Javier Camara, David Garlan, Bradley Schmerl and Ashutosh Pandey
Architecture-based approaches to self-adaptation rely on architectural descriptions to reason about the best way of adapting the structure and behavior of complex software-intensive systems at runtime, either by choosing among aset of predefined adaptation strategies, or by automatically generating adaptation plans. While predefined strategy selection approaches have a low computational overhead and often facilitate dealing with uncertainty (e.g., by accounting explicitly for contingencies derived from unexpected outcomes of actions), they require additional designer effort regarding the specification of strategies and are unable to guarantee optimal solutions. In contrast, runtime plan generation is able to explore a richer solution space and provide optimal solutions in some cases, but are more limited when dealing with uncertainty, and incur higher computational overheads. In this paper, we propose an approach to optimal adaptation plan generation for architecture-based self-adaptation via model checking of stochastic multiplayer games (SMGs). Our approach enables: (i) trade-off analysis among different qualities by means of utility functions and preferences, and (ii) explicit modeling of uncertainty both as probabilistic outcomes of adaptation actions and by explicit modeling of the environment. Basing on the concepts embodied in the Rainbow framework for architecture-based self-adaptation, we illustrate the scalability of our approach in Znn.com, a benchmark case study that reproduces the typical infrastructure for a news website.
Details see SAC poster page.
Scalable Model for Dynamic Configuration and Power Management in Virtualized Heterogeneous Web Clusters
André F. Monteiro and Orlando Loques
This paper presents a model for dynamic configuration of Virtualized Application Servers (VAS) based on an algo- rithm of linear complexity, achieving the scalability needed for big data centers and cloud computing platforms. We use advanced techniques of virtualization, such as agile clone of VAS and co-allocation of VAS, enabling rapid configuration actions and a fine-grained QoS control. We propose a sequential resource allocation that considers the power costs of the configuration actions. The goal is to minimize the power consumption of the processing environment and maintenance of the quality of service (QoS) of the applications. The experiments evaluate our model as compared to the Linux CPU governors and a state-of-the-art approach based on optimization. The results show that our model conserves up to 49.6% of the energy required by a cluster designed for peak workload scenario, with a negligible impact on the applications performance.
An Experimental Evaluation of Machine-to-Machine Coordination Middleware
Filipe Campos and José Pereira
The vision of the Internet-of-Things (IoT) embodies the seamless discovery, configuration, and interoperability of networked devices in various settings, ranging from home automation and multimedia to autonomous vehicles and manufacturing equipment. As these applications become increasingly critical, the middleware coping with Machine-to-Machine (M2M) communication and coordination has to deal with fault tolerance and increasing complexity, while still abiding the resource constraints of target devices. In this paper, we focus on configuration management and coordination of services in a M2M scenario. On one hand, we consider ZooKeeper, originally developed for cloud data centers, offering a simple file-system abstraction, and embodying replication for fault-tolerance and scalability based on a consensus protocol. On the other hand, we consider the Devices Profile for Web Services (DPWS) stack with replicated services based on our implementation of the Raft consensus protocol. We show that the latter offers adequate performance for the targeted applications while providing more flexibility.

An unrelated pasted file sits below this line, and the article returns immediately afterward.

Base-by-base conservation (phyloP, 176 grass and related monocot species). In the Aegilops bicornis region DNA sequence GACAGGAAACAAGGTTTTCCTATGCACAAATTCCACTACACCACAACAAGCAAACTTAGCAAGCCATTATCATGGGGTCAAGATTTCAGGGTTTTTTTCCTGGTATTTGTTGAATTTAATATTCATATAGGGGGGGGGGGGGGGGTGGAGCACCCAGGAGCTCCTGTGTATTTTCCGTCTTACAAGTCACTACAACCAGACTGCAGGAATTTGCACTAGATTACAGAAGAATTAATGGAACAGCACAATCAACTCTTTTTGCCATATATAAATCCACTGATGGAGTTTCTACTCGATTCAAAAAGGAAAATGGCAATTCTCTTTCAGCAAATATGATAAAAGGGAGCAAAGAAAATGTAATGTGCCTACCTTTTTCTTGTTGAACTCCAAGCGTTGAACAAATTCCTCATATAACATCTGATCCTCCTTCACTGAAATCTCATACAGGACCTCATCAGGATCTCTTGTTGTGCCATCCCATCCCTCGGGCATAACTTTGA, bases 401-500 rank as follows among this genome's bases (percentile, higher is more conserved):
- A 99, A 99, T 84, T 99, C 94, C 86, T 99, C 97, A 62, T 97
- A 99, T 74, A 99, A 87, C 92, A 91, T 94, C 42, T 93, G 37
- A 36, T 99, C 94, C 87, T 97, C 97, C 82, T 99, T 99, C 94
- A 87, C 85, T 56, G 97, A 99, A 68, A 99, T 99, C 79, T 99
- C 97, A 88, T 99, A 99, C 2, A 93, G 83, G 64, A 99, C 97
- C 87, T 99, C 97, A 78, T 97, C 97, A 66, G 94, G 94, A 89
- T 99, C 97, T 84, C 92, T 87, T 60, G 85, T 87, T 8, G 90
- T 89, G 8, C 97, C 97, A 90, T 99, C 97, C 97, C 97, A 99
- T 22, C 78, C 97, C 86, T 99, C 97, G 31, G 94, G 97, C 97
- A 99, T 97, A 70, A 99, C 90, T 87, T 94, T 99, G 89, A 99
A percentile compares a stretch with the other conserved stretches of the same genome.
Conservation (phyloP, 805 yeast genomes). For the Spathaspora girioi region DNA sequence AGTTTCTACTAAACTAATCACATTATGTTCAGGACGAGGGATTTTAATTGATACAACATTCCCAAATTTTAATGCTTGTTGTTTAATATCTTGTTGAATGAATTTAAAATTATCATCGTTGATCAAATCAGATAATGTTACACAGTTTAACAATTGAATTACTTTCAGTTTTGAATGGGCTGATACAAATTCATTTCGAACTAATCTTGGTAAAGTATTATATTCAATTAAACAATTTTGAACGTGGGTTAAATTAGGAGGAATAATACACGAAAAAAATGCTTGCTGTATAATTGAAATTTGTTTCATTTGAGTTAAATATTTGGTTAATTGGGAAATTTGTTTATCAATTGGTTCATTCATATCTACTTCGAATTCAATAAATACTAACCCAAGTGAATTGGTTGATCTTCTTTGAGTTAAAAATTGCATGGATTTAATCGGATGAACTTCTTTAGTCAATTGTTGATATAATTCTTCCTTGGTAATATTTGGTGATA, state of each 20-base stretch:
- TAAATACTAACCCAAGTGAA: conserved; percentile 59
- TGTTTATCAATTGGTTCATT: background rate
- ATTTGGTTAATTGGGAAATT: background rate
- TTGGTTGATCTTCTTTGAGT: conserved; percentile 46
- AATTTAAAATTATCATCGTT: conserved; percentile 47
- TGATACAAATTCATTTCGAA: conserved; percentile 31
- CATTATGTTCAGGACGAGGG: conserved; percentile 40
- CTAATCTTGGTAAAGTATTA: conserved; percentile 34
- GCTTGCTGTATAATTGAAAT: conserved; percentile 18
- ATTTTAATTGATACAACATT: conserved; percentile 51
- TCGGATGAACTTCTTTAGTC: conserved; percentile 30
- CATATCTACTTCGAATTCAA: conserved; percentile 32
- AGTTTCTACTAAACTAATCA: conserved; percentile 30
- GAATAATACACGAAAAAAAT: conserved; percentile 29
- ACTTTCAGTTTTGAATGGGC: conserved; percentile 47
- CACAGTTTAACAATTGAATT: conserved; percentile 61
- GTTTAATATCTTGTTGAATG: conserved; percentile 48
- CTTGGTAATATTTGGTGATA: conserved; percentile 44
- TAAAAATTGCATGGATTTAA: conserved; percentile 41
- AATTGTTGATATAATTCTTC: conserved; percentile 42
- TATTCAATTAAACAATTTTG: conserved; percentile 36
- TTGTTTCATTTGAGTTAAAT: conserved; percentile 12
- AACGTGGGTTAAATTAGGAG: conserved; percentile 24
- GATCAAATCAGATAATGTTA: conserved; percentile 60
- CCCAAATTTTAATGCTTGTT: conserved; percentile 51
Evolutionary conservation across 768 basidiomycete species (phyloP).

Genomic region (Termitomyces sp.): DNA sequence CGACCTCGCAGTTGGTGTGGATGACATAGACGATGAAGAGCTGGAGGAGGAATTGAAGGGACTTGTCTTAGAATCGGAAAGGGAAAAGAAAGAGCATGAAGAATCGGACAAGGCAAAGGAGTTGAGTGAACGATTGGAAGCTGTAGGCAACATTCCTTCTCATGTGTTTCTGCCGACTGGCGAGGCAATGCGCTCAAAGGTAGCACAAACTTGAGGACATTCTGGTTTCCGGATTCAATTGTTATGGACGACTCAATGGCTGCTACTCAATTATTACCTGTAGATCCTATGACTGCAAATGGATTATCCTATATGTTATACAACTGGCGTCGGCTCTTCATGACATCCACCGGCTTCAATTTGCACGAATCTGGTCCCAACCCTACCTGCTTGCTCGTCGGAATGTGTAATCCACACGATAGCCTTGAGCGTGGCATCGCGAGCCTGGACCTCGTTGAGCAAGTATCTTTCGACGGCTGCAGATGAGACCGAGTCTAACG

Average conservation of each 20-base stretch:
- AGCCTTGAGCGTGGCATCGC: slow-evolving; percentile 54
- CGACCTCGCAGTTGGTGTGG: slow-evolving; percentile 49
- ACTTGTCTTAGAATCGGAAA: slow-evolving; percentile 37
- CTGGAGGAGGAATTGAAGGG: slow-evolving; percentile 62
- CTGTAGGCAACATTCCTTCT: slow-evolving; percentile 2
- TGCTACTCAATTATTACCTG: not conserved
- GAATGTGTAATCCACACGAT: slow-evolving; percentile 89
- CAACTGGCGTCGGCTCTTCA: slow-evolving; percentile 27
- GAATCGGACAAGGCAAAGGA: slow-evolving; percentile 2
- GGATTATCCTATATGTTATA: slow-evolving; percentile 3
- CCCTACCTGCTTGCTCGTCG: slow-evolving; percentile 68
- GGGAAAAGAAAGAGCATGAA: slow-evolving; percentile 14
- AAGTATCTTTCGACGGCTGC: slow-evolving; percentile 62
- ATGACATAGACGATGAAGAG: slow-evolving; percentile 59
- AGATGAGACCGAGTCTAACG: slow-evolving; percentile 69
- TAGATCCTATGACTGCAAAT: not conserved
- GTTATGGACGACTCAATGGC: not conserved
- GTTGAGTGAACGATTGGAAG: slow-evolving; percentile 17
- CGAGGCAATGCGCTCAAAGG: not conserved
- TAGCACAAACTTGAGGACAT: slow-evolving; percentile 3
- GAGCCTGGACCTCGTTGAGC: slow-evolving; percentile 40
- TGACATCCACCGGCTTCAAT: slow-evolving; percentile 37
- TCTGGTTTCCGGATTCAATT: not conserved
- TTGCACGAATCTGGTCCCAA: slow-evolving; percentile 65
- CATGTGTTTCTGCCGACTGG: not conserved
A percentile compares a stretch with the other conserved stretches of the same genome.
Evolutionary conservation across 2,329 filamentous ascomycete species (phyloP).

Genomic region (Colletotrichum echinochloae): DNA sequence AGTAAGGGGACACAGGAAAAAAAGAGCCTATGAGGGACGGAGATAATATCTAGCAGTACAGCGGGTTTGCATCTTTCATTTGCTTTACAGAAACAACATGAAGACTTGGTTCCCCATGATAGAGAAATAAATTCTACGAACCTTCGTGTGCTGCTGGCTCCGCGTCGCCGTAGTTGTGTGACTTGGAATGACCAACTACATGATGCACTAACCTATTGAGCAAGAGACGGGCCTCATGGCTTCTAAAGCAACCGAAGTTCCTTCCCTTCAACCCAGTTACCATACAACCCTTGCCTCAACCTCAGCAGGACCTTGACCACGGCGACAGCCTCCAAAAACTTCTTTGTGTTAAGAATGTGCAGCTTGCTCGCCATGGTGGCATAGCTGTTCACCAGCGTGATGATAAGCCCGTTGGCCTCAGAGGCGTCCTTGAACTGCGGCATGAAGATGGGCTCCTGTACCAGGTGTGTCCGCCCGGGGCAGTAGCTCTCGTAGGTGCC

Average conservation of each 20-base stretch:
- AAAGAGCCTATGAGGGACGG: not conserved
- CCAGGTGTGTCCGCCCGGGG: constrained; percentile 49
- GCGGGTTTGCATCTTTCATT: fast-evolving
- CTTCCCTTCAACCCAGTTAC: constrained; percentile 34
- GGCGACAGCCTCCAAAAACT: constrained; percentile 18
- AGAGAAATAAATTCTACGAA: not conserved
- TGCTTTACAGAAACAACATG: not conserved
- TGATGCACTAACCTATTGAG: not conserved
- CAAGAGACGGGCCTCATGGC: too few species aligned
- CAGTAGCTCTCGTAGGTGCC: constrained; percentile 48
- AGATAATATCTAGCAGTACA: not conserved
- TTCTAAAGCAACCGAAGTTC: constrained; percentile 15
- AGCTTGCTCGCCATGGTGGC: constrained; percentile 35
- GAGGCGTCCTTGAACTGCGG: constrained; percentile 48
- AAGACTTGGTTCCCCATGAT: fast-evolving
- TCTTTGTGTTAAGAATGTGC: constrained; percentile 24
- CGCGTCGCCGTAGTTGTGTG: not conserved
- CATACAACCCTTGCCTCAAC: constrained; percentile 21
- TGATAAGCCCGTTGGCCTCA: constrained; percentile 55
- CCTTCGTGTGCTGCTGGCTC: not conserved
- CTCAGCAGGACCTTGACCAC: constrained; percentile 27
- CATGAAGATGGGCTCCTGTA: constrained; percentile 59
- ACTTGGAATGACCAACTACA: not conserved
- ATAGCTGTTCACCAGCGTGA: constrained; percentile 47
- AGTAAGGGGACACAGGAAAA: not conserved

Architectural Patterns for Software-based Fail-Operational Behavior of Cyber-Physical Systems
Dulcineia Penha and Gereon Weiss
To deal with fail-operational requirements in today’s cyber physical systems, engineers have to recur to concepts such as redundancy, monitoring, and special shutdown procedures. Hardware-based redundancy approaches are not applicable to many embedded systems domains like automotive systems, e.g., because of prohibitive costs of the mechanisms. In this scenario, adaptability concepts can be used to fulfill these fail-operational requirements while enabling optimized resource utilization. However, the applicability of such concepts highly depends on the support for the engineering during system development. We propose an approach to cope with the challenges of fail-operational behavior of CPS in which engineers are supported by design concepts for realizing safety, reliability, and adaptability requirements through the use of architectural patterns. The approach allows expressing concepts for fail-operational behavior such as redundancy and graceful degradation at the software architecture level. By our approach, the effort for developing adaptive CPS can be kept low by utilizing generic patterns for general and reoccurring safety-relevant mechanisms. This is highlighted by different automotive case studies which demonstrate the applicability of the introduced approach.
Karl M. Göschka (Main contact chair)
Vienna University of Technology
Institute of Information Systems
Distributed Systems Group
A-1040 Vienna, Austria
phone: +43 664 180 6946
fax: +43 664 188 6275
Karl dot Goeschka (at) tuwien dot ac dot at
Universidade do Minho
Computer Science Department
Campus de Gualtar
4710-057 Braga, Portugal
phone: +351 253 604 452 / Internal: 4452
fax: +351 253 604 471
rco (at) di dot uminho dot pt
Imperial College London
Department of Computing
South Kensington Campus
180 Queen's Gate
London SW7 2AZ, United Kingdom
phone: +44 (20) 7594 8314
fax: +44 (20) 7581 8024
prp (the at sign goes here) doc (dot) ic (dot) ac (dot) uk
University of Auckland
Department of Computer Science
Private Bag 92019
Auckland 1142, New Zealand
phone: +64 9 373 7599 ext. 86137
g dot russello at auckland dot ac dot nz
|October 10, 2014 (11:59PM Pacific Time) - extended||Paper submission|
|November 30, 2014||Author notification|
|December 15, 2014||Camera-ready papers|
For general information about SAC, please visit: http://www.acm.org/conferences/sac/sac2015/
If you have further questions, please do not hesitate to contact us: firstname.lastname@example.org